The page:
An interesting political dynamic – a mix of fear vs. hope, ideology vs. practical planning – is playing out across the country, and it will directly affect Eastern Jackson County.


In two weeks, Illinois begins work on a high-speed rail line, that is, upgrading the line from St. Louis to Chicago so it can handle Amtrak trains going 110 mph. That’s roughly double today’s Amtrak speeds. (The state will also study upgrading to 220-mph tracks.)


The line is meant to be the foundation of a system across much of the Midwest, including – eventually – the St. Louis-to-Kansas City line that Amtrak uses, with stops in Independence and Lee’s Summit.


Not everyone is on board. Florida, Wisconsin and Ohio have turned down federal funding for the high-speed upgrades. Wisconsin and Ohio’s governors are hostile to the idea, even if Washington is paying most of the bills. Florida’s governor put it differently, saying he was concerned about operational costs in the future. Budgets are tight and will be for some time, the larger argument goes, and we can’t afford this.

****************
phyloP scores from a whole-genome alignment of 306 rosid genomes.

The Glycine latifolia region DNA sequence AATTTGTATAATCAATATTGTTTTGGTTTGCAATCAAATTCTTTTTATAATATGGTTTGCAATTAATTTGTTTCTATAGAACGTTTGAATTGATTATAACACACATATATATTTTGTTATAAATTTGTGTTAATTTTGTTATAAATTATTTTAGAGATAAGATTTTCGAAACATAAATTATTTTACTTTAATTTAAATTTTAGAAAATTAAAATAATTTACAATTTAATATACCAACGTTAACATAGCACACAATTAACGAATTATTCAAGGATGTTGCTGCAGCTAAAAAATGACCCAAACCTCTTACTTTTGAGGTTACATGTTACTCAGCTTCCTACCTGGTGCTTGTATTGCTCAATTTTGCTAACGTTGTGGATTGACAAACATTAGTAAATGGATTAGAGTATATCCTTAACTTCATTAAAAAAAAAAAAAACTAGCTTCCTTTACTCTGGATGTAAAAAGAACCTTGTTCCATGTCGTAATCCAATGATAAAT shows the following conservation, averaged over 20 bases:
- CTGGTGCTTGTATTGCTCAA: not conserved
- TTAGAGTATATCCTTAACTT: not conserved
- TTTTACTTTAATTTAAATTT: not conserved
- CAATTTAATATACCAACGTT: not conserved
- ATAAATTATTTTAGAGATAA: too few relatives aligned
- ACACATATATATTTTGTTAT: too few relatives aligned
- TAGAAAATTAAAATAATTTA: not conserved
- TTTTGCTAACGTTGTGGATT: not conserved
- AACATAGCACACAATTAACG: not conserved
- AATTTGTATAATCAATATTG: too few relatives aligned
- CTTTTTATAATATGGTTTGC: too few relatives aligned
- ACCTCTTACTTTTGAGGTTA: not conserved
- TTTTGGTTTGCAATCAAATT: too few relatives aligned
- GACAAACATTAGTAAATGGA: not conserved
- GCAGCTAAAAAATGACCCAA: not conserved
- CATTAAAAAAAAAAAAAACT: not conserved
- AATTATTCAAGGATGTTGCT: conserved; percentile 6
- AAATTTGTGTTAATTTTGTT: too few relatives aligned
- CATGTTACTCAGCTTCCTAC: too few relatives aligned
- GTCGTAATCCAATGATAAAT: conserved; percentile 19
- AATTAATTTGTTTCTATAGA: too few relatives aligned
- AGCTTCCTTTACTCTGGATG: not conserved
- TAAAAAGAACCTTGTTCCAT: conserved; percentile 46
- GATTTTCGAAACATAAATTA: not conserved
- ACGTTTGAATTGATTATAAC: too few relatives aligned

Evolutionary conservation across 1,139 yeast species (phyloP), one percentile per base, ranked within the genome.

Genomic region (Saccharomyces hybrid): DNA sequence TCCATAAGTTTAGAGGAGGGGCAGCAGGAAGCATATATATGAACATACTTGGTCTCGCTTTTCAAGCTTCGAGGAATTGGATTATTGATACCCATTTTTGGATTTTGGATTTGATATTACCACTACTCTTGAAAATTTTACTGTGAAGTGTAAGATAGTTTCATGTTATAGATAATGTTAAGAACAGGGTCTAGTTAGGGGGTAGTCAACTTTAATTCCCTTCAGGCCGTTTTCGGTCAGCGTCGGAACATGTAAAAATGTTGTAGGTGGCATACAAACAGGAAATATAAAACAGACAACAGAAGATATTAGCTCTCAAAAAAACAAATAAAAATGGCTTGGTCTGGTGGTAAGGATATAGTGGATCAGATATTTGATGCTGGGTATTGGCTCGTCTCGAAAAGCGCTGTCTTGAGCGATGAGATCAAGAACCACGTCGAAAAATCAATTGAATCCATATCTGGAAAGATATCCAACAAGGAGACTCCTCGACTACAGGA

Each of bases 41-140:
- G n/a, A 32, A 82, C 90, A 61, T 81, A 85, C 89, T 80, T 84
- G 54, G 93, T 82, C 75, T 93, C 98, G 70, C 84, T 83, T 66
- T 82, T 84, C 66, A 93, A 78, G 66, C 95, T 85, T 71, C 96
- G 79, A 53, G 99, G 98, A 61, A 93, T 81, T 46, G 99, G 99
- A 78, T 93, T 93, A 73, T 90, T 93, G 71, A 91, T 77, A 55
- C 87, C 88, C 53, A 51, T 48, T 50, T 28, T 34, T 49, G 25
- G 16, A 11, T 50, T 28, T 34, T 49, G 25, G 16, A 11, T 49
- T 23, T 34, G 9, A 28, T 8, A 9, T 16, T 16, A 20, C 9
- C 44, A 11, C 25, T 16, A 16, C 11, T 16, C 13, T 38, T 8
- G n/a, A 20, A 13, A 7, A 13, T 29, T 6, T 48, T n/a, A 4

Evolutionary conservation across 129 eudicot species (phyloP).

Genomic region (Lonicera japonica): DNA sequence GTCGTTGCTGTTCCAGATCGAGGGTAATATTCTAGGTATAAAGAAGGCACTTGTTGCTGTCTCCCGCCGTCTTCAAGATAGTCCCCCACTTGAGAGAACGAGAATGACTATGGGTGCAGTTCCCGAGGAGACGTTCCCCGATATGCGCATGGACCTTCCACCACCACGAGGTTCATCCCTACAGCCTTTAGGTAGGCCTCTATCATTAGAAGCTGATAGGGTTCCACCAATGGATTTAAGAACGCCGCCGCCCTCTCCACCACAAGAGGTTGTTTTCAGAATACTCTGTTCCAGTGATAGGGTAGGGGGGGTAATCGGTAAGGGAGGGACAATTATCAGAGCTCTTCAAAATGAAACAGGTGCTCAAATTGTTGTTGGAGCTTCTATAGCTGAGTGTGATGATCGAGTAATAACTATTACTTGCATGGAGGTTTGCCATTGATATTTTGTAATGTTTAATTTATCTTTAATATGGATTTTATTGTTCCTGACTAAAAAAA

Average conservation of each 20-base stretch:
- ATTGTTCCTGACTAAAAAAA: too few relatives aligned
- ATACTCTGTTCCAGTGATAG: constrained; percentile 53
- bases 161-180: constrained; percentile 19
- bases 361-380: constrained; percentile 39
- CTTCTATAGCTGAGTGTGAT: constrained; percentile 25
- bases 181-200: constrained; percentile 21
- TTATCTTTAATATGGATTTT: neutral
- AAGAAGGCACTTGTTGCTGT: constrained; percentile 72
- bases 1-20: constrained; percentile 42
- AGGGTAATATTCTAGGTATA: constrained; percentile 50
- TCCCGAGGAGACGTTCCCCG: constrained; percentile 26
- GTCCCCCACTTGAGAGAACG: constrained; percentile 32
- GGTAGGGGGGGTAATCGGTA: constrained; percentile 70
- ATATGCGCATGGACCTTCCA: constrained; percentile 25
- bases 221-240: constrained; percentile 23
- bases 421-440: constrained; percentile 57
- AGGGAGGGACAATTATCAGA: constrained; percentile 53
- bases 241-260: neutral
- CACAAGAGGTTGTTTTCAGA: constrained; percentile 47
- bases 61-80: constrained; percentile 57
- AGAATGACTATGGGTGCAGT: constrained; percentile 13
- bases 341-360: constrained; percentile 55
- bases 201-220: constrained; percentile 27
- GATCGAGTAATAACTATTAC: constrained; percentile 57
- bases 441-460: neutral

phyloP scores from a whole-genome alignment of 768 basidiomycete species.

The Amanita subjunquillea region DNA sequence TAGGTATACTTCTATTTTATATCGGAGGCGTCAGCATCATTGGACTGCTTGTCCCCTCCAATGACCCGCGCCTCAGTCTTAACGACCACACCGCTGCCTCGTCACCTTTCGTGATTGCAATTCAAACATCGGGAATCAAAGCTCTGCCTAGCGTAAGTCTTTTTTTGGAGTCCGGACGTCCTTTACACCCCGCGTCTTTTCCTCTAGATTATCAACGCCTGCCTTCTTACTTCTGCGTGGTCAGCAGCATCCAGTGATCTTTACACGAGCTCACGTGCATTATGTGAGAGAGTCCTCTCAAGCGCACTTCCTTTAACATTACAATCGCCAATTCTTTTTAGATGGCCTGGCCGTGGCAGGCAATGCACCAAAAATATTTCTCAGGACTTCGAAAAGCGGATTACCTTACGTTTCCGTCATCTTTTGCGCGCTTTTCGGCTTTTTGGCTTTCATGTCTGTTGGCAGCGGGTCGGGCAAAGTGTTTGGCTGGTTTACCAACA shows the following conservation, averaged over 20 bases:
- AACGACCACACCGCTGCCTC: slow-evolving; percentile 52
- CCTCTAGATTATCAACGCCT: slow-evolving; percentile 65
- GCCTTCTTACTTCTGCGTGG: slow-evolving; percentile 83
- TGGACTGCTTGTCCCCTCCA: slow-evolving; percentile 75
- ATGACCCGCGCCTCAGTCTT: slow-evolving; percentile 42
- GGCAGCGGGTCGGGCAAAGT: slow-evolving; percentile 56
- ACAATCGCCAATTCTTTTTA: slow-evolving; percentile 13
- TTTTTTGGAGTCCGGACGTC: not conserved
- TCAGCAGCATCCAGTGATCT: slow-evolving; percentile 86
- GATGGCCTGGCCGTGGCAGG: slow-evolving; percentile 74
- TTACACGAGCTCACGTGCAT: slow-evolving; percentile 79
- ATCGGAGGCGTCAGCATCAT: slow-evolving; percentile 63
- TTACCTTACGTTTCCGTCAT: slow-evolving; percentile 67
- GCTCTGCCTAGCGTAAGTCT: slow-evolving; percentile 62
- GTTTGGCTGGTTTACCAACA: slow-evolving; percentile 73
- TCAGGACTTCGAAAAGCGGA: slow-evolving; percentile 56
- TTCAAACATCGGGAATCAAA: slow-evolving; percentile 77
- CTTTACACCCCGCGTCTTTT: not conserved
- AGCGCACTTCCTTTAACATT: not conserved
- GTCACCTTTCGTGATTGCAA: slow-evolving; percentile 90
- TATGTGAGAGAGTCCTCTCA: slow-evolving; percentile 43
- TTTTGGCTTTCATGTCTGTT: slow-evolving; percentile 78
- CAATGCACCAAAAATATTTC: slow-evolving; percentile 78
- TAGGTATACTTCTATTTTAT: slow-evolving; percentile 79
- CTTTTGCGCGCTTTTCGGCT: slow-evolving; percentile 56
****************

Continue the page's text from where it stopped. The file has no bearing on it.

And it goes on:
Here’s a counterargument: “The governors of these other states who’ve given up their money can stand by and wave at our trains when they go by, because we’re going to move people, we’re going to move freight, we’re going to set a standard for America.” That’s Sen. Dick Durbin of Illinois, and that’s part of the broad argument on the other side: This idea makes sense if our economy is to grow and flourish, and it makes sense environmentally.


It really comes down to whether “investment” means investment or means “more borrowing we cannot afford.” So in some parts of the country, plans proceed. Other parts of the country are sitting this out. Which side turns out to be right will be as politically charged as defining “investment” and won’t be clear for years.


No high-speed trains will be pulling into Independence for quite a few years, but the plans are on the books. Other nettlesome issues have to be worked out, too. That cross-state line is jammed with freight, and 110-mph passenger trains would have a hard time getting around 45-mph coal trains. But one piece at a time – a billion dollars here, another billion there – the system is getting upgraded.